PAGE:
FHFA translates mortgage servicing scripts for coronavirus aid
Soon after the coronavirus crisis began, the Federal Housing Finance Agency posted information that servicers could use to help borrowers with hardships related to the pandemic. Now as part of ongoing efforts to improve that information, it has revised and translated some of it into five languages to aid those with limited English proficiency.
The scripts and revised mortgage application assistance are posted in the FHFA's online clearinghouse for translation services, a resource it provides to support LEP borrowers. The clearinghouse contains some third-party information and the FHFA does not guarantee its accuracy.
Almost 22% of people in the United States speak a language other than English at home and nearly 9% of the U.S. population has limited English proficiency, according to Census Bureau estimates.
The language most frequently spoken by LEP consumers is Spanish, followed by Chinese, Vietnamese, Korean and Tagalog, which is a dialect of the Filipino language. These languages, in addition to English, are included in the FHFA's clearinghouse.
The FHFA at one point considered incorporating a language question into the Uniform Residential Loan Application that the government-sponsored enterprises are in the process of implementing. It ultimately decided not to, in part due to pushback from industry entities like the Mortgage Bankers Association, which argued that such a move would lead to "heightened borrower expectations" about a lender’s ability to provide forms and services for LEP borrowers.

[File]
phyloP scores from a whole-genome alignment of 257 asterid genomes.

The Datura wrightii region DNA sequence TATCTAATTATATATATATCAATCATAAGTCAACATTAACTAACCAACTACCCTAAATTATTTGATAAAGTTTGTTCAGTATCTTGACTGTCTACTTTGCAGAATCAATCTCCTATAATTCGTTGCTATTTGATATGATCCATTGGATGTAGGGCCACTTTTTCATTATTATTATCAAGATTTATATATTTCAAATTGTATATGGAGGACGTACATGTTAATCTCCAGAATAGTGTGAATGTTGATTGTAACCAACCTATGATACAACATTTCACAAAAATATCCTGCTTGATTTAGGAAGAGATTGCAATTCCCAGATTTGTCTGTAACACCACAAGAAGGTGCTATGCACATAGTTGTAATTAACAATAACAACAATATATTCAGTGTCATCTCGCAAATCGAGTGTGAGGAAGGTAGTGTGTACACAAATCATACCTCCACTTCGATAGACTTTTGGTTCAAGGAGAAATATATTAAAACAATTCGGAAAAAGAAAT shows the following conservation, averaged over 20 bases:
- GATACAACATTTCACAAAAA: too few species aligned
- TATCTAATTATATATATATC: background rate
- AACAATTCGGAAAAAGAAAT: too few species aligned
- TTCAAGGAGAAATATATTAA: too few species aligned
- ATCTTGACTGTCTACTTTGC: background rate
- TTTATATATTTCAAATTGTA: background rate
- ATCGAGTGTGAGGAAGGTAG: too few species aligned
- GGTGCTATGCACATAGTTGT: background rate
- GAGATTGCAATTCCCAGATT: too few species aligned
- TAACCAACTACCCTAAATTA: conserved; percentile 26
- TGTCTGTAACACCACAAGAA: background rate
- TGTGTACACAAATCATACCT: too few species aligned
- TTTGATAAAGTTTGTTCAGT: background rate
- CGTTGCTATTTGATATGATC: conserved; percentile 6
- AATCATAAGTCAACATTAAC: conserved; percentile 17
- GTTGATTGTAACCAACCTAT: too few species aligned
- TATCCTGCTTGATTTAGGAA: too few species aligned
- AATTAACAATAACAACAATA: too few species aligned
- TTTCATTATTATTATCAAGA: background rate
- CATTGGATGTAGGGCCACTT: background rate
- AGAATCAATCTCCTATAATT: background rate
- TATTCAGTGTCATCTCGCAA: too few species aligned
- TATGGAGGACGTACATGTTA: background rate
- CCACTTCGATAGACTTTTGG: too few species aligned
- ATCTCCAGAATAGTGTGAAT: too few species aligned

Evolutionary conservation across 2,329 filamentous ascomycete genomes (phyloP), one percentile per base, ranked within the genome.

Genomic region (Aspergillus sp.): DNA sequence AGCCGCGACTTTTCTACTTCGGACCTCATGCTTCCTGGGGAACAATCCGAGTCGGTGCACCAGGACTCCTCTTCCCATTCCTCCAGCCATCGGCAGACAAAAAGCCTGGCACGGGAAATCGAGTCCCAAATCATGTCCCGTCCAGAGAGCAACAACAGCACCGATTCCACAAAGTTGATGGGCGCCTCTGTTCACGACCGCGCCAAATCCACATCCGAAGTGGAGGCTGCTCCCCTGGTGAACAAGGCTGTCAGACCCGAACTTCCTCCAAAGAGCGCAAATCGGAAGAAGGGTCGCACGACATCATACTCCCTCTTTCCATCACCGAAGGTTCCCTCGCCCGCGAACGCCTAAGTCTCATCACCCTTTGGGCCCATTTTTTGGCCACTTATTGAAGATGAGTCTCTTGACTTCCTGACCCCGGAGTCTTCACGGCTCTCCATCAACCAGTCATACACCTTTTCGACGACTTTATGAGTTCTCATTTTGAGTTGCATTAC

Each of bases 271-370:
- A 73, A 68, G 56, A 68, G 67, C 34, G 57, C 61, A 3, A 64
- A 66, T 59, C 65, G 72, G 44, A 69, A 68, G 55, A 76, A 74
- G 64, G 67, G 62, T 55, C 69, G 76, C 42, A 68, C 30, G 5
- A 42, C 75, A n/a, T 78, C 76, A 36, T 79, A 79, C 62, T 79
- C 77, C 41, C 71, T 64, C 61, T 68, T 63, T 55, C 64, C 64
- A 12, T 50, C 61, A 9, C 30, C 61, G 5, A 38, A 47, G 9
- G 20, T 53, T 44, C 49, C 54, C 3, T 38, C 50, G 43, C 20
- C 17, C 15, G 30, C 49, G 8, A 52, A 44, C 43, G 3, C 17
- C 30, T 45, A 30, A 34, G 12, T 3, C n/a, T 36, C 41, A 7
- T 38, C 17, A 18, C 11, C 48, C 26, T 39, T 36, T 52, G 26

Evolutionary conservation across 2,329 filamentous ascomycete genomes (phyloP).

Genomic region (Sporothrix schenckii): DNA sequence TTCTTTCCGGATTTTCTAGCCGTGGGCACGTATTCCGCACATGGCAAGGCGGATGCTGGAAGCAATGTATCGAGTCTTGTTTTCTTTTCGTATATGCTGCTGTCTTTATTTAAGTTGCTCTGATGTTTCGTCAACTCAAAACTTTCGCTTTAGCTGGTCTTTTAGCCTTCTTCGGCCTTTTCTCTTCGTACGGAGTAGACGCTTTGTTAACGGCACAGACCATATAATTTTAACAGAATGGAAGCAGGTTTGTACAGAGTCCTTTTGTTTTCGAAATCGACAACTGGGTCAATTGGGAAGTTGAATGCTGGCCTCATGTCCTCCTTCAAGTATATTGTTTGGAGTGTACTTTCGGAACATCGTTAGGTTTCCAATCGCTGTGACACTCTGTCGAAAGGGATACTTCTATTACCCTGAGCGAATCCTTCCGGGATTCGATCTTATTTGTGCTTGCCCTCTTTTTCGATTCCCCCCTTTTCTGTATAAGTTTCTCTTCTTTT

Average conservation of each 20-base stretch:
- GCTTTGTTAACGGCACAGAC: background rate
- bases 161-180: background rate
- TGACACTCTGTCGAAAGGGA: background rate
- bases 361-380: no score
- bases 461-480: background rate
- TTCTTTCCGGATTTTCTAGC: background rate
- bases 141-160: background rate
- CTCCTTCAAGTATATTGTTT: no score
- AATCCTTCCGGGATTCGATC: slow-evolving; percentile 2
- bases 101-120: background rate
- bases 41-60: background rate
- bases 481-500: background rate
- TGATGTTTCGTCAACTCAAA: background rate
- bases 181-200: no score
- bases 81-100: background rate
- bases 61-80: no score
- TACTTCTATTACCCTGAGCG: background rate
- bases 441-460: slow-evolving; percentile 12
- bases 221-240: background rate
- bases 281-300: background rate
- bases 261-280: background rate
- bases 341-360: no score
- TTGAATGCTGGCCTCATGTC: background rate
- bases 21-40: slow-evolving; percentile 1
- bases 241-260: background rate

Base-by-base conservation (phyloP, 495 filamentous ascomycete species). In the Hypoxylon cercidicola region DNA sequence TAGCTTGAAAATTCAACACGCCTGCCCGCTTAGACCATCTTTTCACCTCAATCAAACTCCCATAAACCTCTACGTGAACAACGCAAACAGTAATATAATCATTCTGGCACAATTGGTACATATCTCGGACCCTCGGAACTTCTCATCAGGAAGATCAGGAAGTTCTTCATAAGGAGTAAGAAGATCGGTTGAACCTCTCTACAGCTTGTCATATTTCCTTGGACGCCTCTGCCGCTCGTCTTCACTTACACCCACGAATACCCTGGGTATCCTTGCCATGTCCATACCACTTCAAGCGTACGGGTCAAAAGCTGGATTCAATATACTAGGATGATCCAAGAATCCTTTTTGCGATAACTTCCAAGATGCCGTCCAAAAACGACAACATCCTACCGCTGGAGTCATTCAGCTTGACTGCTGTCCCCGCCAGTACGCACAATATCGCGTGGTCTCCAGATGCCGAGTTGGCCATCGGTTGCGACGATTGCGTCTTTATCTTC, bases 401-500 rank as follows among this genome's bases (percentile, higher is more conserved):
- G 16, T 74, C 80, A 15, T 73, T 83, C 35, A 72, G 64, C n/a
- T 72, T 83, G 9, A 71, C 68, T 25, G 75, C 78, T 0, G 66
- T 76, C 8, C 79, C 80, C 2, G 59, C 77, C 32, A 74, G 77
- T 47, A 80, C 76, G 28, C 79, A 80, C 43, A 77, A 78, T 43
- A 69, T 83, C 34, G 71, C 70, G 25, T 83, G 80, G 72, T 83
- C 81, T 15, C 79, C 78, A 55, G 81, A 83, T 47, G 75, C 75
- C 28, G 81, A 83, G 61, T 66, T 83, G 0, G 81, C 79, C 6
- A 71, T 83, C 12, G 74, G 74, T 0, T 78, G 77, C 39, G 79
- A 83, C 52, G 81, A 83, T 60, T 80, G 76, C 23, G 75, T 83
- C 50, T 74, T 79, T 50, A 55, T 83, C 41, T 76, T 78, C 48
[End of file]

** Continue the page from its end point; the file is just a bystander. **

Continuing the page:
URLA implementation has been postponed but is on track to be completed early next year. Use of the URLA for new GSE loan applications becomes mandatory on March 1, 2021.
But the FHFA isn't the only entity considering language barriers today. This week, Homebot and Alterra Home Loans introduced an automated resource for bilingual borrowers using their online portal.
The portal, which Homebot is providing to Alterra's loan officers through an enterprise agreement, aims to support contact with borrowers who speak Spanish and English throughout the homeownership life cycle.